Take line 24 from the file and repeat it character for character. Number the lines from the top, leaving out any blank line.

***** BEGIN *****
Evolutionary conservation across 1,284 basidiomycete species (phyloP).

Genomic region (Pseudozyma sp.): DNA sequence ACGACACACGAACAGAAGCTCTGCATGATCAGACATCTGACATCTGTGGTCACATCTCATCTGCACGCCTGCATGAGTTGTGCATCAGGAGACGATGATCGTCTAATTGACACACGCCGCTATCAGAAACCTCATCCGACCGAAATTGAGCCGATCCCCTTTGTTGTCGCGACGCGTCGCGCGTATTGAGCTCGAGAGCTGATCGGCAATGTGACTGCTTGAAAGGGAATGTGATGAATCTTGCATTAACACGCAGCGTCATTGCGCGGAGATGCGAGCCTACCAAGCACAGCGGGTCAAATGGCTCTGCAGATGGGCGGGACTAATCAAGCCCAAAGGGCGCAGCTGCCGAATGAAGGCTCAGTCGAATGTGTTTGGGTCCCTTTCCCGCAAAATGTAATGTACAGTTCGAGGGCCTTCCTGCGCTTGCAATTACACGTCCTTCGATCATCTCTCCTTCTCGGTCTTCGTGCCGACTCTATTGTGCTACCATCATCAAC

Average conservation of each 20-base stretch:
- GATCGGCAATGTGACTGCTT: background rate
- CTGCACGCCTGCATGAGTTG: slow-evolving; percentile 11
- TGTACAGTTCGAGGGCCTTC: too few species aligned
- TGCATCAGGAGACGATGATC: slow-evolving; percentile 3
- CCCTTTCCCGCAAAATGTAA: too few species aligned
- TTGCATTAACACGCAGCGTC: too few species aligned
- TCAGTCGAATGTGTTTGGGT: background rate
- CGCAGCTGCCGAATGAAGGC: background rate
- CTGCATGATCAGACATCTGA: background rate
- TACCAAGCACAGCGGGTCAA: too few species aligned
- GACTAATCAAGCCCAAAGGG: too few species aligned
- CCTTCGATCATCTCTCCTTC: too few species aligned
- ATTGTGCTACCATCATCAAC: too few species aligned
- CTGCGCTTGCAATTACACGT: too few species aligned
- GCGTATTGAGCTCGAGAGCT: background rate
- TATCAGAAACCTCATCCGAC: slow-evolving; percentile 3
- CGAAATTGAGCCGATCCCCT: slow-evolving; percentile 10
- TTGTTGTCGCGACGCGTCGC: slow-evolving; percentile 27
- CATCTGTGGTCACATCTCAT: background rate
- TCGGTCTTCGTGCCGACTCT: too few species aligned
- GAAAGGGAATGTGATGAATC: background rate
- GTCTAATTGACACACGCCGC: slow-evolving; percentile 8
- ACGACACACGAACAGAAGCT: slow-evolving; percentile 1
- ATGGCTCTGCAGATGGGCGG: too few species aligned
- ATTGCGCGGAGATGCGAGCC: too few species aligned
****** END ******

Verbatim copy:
- GAAAGGGAATGTGATGAATC: background rate